This is the eighth entry in a six-week series of topics following the syllabus of my Human Nutrition & Obesity graduate summer course. Each entry offers a snapshot or principal take home message from that lecture. This lecture was entitled: Good Fats and Better Fats 2: Seafood and Fish Oil. @tgs777 or @GUFoodStudies
Between 1960 and 1991, the population of Poland served as a collective poster child for cardiovascular disease. As illustrated in the graphics above, death certificates citing diseases of the circulatory system as cause of death increased 70% for men during this period, and mortality from ischemic heart disease for both men and women doubled. Starting in 1991, however, the rate of mortality began as sharp a decline has ever been experienced in a country not at war. Although there are always multiple possible explanations for any epidemiological observation, a significant sequence of events that began in 1990 with the fall of the iron curtain offers a particularly reasonable set of causes. The fall of the iron curtain lead to the loss of price supports for butter and lard, leading Poles to switch to much less expensive vegetable oils, contributing directly to an increased ratio of consumed polyunsaturated to saturated fats (from 0.33 to nearly 0.49). That, and the increased availability of fruits and vegetables, comprise the best explanations for the dramatic decrease in heart disease.
Studies substantiating the benefits offered by diets rich in unsaturated fats, and fruits and vegetables, continue to be released, and no one diet better epitomizes this style of healthy eating more than the Mediterranean Diet. In April of this year, for example, a well publicized Spanish study in the New England Journal of Medicine, entitled Primary Prevention of Cardiovascular Disease with a Mediterranean Diet investigated the impact of adopting a Mediterranean diet on a total of 7,447 adults (age range, 55 – 80 years) at high risk of cardiovascular disease. Participants were not advised to cut calories or to try to lose weight, but simply to eat foods within a Mediterranean diet. The trial was stopped after 4.8 years when it became statistically clear that cardiovascular events in the diet group were significantly lowered compared to a typical low-fat diet. The primary end-point in the study of myocardial infarction, stroke and death from cardiovascular disease was reduced by 30%.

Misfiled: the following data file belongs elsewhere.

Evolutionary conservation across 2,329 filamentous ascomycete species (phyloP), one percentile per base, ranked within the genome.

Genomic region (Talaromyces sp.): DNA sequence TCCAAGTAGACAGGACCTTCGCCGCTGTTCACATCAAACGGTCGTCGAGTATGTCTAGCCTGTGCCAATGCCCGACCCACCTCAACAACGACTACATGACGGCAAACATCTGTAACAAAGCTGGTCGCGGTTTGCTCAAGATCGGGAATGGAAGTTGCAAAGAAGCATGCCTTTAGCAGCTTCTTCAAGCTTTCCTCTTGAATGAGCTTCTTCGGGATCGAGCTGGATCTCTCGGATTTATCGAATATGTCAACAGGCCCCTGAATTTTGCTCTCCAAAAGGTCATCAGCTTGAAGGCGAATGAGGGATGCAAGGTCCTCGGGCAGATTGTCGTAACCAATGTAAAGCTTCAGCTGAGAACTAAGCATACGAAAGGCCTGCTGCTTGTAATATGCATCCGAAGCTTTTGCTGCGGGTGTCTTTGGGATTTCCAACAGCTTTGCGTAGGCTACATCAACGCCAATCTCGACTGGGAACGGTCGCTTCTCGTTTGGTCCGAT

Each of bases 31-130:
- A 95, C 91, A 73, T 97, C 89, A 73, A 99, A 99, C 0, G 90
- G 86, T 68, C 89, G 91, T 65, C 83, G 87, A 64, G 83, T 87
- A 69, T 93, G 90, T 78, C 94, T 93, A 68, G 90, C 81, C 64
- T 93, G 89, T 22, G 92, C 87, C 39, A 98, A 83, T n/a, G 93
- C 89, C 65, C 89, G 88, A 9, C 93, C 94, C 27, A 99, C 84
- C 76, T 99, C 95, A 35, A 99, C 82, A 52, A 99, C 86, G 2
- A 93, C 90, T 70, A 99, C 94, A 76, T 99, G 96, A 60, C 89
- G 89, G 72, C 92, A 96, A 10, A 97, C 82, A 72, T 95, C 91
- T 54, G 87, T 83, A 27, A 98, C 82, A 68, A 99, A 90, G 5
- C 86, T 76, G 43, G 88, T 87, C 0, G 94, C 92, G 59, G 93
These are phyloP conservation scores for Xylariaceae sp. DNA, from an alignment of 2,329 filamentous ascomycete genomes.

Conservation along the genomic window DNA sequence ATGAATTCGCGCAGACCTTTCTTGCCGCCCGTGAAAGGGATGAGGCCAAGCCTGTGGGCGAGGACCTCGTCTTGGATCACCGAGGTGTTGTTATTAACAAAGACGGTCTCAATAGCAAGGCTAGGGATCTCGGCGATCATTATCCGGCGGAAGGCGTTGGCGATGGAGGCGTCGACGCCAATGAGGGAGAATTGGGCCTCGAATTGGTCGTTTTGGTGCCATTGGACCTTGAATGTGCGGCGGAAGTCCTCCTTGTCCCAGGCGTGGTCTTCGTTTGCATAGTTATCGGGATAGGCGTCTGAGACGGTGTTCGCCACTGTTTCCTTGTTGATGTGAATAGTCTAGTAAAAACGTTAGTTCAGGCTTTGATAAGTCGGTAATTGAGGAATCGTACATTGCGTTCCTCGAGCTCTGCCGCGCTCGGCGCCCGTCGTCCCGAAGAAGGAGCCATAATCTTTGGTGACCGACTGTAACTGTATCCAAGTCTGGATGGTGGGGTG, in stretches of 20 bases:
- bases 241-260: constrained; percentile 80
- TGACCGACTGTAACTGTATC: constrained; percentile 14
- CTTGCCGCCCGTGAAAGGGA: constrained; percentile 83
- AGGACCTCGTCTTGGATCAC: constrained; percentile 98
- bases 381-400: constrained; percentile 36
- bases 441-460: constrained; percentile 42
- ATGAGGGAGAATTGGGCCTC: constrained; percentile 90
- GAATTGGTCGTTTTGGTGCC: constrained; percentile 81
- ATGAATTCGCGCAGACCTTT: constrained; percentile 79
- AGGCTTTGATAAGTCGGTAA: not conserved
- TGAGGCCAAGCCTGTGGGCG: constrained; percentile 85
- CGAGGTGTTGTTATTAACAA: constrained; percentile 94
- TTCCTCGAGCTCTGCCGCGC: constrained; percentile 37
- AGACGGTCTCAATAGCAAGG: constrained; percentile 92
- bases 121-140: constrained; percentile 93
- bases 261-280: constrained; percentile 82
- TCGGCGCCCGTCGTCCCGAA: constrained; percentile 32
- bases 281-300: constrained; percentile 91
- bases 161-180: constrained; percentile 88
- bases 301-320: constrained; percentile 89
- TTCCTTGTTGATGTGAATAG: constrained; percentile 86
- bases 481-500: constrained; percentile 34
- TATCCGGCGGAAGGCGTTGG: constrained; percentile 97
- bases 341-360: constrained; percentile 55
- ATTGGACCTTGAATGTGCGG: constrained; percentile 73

Of particular significance to everyone reading these results is that this study involved adults at risk of cardiovascular disease changing their diets and realizing dramatically decreased risks of disease in only a few years. This is completely consistent with the results of the EPIC-elderly prospective cohort study published in the British Medical Journal in 2005. This study involved almost 75,000 men and women, aged 60 or greater, encouraged to adopt a Mediterranean diet. When participants were scored for extent of adherence to the diet on a 10-point scale, researchers found that a 2-point increase in adherence corresponded to an 8% reduction in mortality.
Both of these studies demonstrate that it is never too late – you are never too old – to gain significant benefits from a change in diet, especially in that the Mediterranean diet is not a low-calorie or restrictive diet, but a change in eating behavior.
I offer one of my single favorite meals as a perfect entry into the Mediterranean diet: Salade Niçoise. A salad rich in olive oil, seafood (oil-cured or fresh grilled tuna), olives, anchovies, egg, and vegetables (green beans [haricot verts], radishes, tomatoes, etc).
- FOR THE DRESSING:
- 1 clove garlic
- Kosher salt, to taste
- ⅓ cup olive oil
- 2 tbsp. fresh lemon juice
- 1 tbsp. Dijon mustard
- 1 shallot, minced
- Freshly ground black pepper, to taste
- FOR THE SALAD:
- 1 lb. small new potatoes, boiled until tender
- 6 oz. yellow baby beets, boiled until tender, peeled
- 6 oz. red baby beets, boiled until tender, peeled
- 8 oz. haricot verts, blanched
- 12 oz. cherry tomatoes, halved
- ½ cup black Niçoise olives
- 8 small radishes, trimmed and thinly sliced
- 8 salt-packed anchovies, rinsed and drained
- 4 hard-boiled eggs, halved lengthwise
- 3 (4-oz.) cans high-quality oil-packed tuna, drained
- 1 small cucumber, thinly sliced
- ½ cup loosely packed basil leaves, to garnish
- ¼ cup thinly sliced scallions, to garnish
Make the dressing: Mince garlic on a cutting board and sprinkle heavily with salt; using a knife, scrape garlic and salt together to form a smooth paste. Transfer paste to a bowl and whisk in oil, juice, mustard, shallot, and salt and pepper; set aside.
Make the salad: Arrange all ingredients in separate rows on a large serving platter; drizzle dressing over all ingredients, season with salt and pepper, and garnish with basil and scallions just before serving.